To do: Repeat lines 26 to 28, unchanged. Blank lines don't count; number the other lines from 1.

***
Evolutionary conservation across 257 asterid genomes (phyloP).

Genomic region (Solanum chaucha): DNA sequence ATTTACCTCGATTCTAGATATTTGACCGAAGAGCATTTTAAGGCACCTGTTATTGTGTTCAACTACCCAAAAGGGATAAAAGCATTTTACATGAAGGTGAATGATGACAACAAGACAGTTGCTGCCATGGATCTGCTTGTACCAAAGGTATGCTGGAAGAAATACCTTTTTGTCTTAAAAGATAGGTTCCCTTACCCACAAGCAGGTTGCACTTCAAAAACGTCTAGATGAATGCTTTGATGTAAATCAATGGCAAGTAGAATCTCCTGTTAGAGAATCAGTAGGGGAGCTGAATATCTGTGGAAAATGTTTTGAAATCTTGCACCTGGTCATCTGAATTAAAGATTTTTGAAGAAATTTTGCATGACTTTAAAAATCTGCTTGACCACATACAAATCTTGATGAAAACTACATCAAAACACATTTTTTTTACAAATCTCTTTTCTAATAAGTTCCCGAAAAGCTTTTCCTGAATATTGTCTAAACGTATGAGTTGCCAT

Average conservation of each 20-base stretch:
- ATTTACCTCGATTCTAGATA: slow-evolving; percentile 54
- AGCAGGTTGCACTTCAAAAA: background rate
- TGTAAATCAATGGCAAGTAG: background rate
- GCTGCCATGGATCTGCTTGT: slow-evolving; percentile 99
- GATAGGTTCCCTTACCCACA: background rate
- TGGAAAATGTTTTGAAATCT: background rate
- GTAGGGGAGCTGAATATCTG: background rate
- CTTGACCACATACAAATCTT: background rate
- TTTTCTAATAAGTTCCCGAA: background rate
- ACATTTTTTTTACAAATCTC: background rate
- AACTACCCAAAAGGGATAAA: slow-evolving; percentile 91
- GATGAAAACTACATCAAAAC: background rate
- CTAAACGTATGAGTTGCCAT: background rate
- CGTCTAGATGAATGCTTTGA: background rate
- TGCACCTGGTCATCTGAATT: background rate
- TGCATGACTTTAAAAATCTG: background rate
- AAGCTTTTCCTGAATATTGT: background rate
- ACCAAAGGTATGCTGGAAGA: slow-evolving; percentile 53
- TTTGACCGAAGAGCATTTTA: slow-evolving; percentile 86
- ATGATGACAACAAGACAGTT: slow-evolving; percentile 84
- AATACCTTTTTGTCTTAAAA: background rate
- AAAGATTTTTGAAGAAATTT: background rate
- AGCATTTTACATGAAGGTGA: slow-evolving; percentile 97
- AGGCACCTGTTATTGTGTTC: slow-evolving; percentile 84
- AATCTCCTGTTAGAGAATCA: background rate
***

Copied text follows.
- AGCATTTTACATGAAGGTGA: slow-evolving; percentile 97
- AGGCACCTGTTATTGTGTTC: slow-evolving; percentile 84
- AATCTCCTGTTAGAGAATCA: background rate